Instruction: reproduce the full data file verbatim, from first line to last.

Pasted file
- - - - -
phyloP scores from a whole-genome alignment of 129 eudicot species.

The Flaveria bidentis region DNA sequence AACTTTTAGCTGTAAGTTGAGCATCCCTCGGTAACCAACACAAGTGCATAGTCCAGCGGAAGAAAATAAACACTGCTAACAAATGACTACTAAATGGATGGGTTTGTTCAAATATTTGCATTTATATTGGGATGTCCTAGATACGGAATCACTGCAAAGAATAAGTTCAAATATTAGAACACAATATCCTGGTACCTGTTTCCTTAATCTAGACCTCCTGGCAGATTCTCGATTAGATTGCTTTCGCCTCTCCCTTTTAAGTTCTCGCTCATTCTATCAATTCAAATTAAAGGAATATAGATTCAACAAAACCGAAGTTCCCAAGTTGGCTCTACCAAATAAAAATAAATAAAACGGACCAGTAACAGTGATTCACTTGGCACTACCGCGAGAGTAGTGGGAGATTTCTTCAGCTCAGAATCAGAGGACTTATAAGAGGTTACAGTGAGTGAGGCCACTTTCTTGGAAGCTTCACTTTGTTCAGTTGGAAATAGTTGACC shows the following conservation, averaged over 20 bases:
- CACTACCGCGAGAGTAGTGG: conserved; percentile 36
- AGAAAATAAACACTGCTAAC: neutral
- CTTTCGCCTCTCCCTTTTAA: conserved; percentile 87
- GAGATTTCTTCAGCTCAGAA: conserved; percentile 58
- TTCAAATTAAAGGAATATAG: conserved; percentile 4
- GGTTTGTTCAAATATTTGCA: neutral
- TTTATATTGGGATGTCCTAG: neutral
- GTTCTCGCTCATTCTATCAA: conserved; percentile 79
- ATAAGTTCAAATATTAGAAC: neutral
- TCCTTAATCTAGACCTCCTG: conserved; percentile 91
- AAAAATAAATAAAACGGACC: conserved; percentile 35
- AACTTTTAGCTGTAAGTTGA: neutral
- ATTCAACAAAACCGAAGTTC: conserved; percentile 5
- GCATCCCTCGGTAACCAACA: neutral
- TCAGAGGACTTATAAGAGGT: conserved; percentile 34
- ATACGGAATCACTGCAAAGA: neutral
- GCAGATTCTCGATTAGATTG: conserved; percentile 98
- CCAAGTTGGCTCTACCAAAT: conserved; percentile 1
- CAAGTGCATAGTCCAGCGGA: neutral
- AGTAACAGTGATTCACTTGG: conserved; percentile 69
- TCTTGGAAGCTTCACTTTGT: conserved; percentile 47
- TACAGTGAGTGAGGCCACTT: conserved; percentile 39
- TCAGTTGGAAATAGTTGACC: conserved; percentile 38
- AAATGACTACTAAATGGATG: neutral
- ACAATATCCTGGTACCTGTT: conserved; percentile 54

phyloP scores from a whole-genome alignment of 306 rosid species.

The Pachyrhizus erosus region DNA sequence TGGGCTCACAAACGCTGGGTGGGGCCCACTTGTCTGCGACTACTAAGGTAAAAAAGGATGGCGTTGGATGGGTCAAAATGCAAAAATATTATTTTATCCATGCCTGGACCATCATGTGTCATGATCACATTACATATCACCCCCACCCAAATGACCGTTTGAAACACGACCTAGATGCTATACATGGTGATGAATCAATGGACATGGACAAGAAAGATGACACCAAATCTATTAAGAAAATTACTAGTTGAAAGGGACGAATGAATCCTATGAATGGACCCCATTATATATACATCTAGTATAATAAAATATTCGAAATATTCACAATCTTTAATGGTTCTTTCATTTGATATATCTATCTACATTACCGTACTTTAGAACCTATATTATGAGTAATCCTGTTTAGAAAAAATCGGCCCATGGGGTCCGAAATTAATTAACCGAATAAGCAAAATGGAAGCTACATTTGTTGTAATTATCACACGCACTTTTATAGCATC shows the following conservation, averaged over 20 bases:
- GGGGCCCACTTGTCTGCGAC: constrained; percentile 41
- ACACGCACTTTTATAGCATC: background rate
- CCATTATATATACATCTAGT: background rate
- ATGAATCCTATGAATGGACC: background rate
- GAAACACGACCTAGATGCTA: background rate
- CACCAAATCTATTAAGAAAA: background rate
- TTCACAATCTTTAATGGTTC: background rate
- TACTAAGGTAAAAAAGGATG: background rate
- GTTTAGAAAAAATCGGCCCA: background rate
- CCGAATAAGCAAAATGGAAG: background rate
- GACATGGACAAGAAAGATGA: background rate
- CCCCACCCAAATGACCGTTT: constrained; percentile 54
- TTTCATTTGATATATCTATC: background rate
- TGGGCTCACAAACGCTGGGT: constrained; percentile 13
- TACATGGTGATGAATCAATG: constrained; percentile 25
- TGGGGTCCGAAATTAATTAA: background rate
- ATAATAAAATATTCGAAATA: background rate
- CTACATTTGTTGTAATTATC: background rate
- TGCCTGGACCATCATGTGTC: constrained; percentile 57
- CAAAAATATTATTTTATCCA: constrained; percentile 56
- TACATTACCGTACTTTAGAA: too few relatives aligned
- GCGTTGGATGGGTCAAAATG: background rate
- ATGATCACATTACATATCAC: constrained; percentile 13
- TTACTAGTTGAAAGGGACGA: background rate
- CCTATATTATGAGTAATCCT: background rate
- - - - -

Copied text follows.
phyloP scores from a whole-genome alignment of 129 eudicot species.

The Flaveria bidentis region DNA sequence AACTTTTAGCTGTAAGTTGAGCATCCCTCGGTAACCAACACAAGTGCATAGTCCAGCGGAAGAAAATAAACACTGCTAACAAATGACTACTAAATGGATGGGTTTGTTCAAATATTTGCATTTATATTGGGATGTCCTAGATACGGAATCACTGCAAAGAATAAGTTCAAATATTAGAACACAATATCCTGGTACCTGTTTCCTTAATCTAGACCTCCTGGCAGATTCTCGATTAGATTGCTTTCGCCTCTCCCTTTTAAGTTCTCGCTCATTCTATCAATTCAAATTAAAGGAATATAGATTCAACAAAACCGAAGTTCCCAAGTTGGCTCTACCAAATAAAAATAAATAAAACGGACCAGTAACAGTGATTCACTTGGCACTACCGCGAGAGTAGTGGGAGATTTCTTCAGCTCAGAATCAGAGGACTTATAAGAGGTTACAGTGAGTGAGGCCACTTTCTTGGAAGCTTCACTTTGTTCAGTTGGAAATAGTTGACC shows the following conservation, averaged over 20 bases:
- CACTACCGCGAGAGTAGTGG: conserved; percentile 36
- AGAAAATAAACACTGCTAAC: neutral
- CTTTCGCCTCTCCCTTTTAA: conserved; percentile 87
- GAGATTTCTTCAGCTCAGAA: conserved; percentile 58
- TTCAAATTAAAGGAATATAG: conserved; percentile 4
- GGTTTGTTCAAATATTTGCA: neutral
- TTTATATTGGGATGTCCTAG: neutral
- GTTCTCGCTCATTCTATCAA: conserved; percentile 79
- ATAAGTTCAAATATTAGAAC: neutral
- TCCTTAATCTAGACCTCCTG: conserved; percentile 91
- AAAAATAAATAAAACGGACC: conserved; percentile 35
- AACTTTTAGCTGTAAGTTGA: neutral
- ATTCAACAAAACCGAAGTTC: conserved; percentile 5
- GCATCCCTCGGTAACCAACA: neutral
- TCAGAGGACTTATAAGAGGT: conserved; percentile 34
- ATACGGAATCACTGCAAAGA: neutral
- GCAGATTCTCGATTAGATTG: conserved; percentile 98
- CCAAGTTGGCTCTACCAAAT: conserved; percentile 1
- CAAGTGCATAGTCCAGCGGA: neutral
- AGTAACAGTGATTCACTTGG: conserved; percentile 69
- TCTTGGAAGCTTCACTTTGT: conserved; percentile 47
- TACAGTGAGTGAGGCCACTT: conserved; percentile 39
- TCAGTTGGAAATAGTTGACC: conserved; percentile 38
- AAATGACTACTAAATGGATG: neutral
- ACAATATCCTGGTACCTGTT: conserved; percentile 54

phyloP scores from a whole-genome alignment of 306 rosid species.

The Pachyrhizus erosus region DNA sequence TGGGCTCACAAACGCTGGGTGGGGCCCACTTGTCTGCGACTACTAAGGTAAAAAAGGATGGCGTTGGATGGGTCAAAATGCAAAAATATTATTTTATCCATGCCTGGACCATCATGTGTCATGATCACATTACATATCACCCCCACCCAAATGACCGTTTGAAACACGACCTAGATGCTATACATGGTGATGAATCAATGGACATGGACAAGAAAGATGACACCAAATCTATTAAGAAAATTACTAGTTGAAAGGGACGAATGAATCCTATGAATGGACCCCATTATATATACATCTAGTATAATAAAATATTCGAAATATTCACAATCTTTAATGGTTCTTTCATTTGATATATCTATCTACATTACCGTACTTTAGAACCTATATTATGAGTAATCCTGTTTAGAAAAAATCGGCCCATGGGGTCCGAAATTAATTAACCGAATAAGCAAAATGGAAGCTACATTTGTTGTAATTATCACACGCACTTTTATAGCATC shows the following conservation, averaged over 20 bases:
- GGGGCCCACTTGTCTGCGAC: constrained; percentile 41
- ACACGCACTTTTATAGCATC: background rate
- CCATTATATATACATCTAGT: background rate
- ATGAATCCTATGAATGGACC: background rate
- GAAACACGACCTAGATGCTA: background rate
- CACCAAATCTATTAAGAAAA: background rate
- TTCACAATCTTTAATGGTTC: background rate
- TACTAAGGTAAAAAAGGATG: background rate
- GTTTAGAAAAAATCGGCCCA: background rate
- CCGAATAAGCAAAATGGAAG: background rate
- GACATGGACAAGAAAGATGA: background rate
- CCCCACCCAAATGACCGTTT: constrained; percentile 54
- TTTCATTTGATATATCTATC: background rate
- TGGGCTCACAAACGCTGGGT: constrained; percentile 13
- TACATGGTGATGAATCAATG: constrained; percentile 25
- TGGGGTCCGAAATTAATTAA: background rate
- ATAATAAAATATTCGAAATA: background rate
- CTACATTTGTTGTAATTATC: background rate
- TGCCTGGACCATCATGTGTC: constrained; percentile 57
- CAAAAATATTATTTTATCCA: constrained; percentile 56
- TACATTACCGTACTTTAGAA: too few relatives aligned
- GCGTTGGATGGGTCAAAATG: background rate
- ATGATCACATTACATATCAC: constrained; percentile 13
- TTACTAGTTGAAAGGGACGA: background rate
- CCTATATTATGAGTAATCCT: background rate